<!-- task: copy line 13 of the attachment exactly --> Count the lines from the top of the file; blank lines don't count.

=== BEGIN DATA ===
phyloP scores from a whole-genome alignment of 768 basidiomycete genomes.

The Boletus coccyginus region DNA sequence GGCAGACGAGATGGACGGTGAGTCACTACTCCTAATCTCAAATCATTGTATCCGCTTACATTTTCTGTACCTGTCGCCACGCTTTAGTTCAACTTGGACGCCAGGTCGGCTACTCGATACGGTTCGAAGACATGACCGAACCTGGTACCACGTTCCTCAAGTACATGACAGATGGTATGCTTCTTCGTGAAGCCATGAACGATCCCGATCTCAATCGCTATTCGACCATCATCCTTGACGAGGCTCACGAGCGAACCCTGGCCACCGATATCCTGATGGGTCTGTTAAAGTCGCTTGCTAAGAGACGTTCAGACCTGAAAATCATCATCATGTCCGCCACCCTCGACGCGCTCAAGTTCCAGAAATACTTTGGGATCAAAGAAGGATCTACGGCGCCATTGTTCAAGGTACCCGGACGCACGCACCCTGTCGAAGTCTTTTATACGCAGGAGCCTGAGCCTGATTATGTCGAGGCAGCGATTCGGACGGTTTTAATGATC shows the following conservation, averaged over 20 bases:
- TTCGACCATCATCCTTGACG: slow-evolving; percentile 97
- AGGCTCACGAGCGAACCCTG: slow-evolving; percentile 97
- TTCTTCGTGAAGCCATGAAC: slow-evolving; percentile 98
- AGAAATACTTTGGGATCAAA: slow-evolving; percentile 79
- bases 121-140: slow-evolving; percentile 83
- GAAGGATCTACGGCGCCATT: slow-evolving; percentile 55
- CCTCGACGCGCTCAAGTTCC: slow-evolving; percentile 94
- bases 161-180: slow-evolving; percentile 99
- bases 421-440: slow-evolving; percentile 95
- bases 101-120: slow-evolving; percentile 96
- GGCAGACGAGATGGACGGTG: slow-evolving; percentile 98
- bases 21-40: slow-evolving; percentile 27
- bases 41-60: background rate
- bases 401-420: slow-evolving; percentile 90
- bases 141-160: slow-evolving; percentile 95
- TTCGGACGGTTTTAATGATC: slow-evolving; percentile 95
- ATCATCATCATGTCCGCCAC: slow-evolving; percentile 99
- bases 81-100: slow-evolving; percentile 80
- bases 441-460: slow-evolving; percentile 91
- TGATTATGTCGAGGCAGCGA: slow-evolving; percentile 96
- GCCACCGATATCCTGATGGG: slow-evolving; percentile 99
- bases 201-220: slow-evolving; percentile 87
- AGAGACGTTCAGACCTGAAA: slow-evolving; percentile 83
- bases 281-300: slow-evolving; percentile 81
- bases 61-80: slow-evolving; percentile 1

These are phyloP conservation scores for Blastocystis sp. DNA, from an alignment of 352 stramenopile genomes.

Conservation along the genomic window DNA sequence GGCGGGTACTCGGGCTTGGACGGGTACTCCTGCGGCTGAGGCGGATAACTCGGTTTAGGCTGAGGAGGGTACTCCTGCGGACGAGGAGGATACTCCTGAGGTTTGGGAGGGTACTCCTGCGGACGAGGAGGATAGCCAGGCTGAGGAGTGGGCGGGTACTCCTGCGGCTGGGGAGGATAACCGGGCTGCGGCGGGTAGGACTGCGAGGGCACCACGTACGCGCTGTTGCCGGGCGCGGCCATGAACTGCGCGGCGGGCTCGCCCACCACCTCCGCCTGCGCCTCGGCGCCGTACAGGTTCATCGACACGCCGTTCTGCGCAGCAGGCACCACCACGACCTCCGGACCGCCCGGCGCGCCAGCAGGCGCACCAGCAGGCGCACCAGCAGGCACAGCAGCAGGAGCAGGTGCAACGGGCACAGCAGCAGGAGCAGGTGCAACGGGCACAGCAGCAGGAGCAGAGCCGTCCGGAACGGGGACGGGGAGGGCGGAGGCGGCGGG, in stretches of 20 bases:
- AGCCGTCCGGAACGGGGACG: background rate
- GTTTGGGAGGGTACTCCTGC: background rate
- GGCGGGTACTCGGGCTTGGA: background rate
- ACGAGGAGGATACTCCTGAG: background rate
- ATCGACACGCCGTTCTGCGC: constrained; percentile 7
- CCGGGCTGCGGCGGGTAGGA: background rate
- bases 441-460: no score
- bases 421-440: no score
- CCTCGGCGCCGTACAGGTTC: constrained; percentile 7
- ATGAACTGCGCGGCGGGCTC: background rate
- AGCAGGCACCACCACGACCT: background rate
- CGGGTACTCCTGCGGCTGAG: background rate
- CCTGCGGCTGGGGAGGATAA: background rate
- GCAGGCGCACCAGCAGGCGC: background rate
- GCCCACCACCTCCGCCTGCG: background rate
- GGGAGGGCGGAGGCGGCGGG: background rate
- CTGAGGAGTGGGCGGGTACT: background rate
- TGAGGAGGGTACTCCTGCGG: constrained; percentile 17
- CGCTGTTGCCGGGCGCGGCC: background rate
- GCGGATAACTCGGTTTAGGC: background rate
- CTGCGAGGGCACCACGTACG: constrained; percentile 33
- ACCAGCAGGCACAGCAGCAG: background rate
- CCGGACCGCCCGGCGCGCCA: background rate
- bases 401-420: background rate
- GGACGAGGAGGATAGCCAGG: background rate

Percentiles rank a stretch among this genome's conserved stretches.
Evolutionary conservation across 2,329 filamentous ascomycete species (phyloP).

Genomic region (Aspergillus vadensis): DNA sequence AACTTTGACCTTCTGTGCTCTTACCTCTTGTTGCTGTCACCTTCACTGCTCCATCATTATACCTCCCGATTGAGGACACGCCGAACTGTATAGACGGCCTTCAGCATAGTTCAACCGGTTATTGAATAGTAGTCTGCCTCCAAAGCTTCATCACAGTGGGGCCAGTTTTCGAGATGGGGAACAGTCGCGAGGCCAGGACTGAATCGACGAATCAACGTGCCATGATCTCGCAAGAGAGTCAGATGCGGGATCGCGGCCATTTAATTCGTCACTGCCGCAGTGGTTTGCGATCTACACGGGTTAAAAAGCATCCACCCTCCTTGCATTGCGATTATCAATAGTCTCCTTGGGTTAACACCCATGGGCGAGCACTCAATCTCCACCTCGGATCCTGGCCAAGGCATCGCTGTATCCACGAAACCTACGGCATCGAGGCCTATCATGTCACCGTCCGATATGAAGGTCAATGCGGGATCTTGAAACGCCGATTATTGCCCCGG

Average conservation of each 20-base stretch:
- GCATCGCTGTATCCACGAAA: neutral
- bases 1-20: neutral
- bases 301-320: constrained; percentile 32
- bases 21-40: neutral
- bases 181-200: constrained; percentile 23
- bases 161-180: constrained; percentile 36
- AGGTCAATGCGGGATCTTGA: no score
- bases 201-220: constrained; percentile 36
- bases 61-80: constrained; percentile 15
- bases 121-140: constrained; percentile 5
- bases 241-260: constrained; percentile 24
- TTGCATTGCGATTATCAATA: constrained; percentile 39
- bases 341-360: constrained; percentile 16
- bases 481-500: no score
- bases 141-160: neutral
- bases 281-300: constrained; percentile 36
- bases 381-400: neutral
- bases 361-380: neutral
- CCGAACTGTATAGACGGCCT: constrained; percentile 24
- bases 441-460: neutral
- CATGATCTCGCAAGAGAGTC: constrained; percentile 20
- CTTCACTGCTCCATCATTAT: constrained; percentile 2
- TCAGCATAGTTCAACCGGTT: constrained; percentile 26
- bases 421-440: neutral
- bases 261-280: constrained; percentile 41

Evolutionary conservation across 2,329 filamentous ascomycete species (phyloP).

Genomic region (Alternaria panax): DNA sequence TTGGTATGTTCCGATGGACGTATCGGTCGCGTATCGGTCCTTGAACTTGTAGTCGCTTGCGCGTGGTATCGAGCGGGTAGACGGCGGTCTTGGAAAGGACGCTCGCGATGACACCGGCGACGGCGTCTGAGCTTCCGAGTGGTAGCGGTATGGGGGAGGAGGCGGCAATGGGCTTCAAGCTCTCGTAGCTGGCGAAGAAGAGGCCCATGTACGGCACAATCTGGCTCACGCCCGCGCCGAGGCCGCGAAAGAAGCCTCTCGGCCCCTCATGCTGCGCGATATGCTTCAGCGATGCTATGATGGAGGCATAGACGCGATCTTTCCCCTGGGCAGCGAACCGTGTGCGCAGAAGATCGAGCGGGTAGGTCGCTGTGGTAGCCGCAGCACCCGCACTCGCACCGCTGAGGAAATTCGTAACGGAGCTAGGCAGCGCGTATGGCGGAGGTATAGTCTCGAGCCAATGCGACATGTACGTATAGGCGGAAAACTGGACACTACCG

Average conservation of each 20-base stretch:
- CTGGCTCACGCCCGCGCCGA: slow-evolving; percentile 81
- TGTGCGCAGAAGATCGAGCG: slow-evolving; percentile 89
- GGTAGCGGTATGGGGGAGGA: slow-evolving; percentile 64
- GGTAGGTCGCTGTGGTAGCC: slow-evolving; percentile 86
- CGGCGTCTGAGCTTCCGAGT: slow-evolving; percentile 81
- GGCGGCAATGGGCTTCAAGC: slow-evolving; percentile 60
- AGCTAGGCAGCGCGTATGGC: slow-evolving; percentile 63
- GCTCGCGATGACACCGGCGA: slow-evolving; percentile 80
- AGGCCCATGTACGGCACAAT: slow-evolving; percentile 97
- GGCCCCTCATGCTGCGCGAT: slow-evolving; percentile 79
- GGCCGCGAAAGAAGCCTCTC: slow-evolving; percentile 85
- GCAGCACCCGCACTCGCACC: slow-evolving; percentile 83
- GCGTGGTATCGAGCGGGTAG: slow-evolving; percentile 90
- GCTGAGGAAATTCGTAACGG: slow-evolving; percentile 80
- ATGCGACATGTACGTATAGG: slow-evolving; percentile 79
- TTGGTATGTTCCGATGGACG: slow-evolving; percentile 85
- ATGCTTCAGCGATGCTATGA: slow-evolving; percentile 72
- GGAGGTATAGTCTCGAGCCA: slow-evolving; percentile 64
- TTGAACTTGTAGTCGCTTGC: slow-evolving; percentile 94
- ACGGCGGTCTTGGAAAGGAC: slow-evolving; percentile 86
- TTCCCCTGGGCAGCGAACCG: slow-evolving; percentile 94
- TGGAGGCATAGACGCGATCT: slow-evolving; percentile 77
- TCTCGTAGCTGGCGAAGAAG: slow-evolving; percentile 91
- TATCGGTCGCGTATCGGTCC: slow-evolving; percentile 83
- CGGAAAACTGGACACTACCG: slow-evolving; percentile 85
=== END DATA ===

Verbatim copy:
- GGCAGACGAGATGGACGGTG: slow-evolving; percentile 98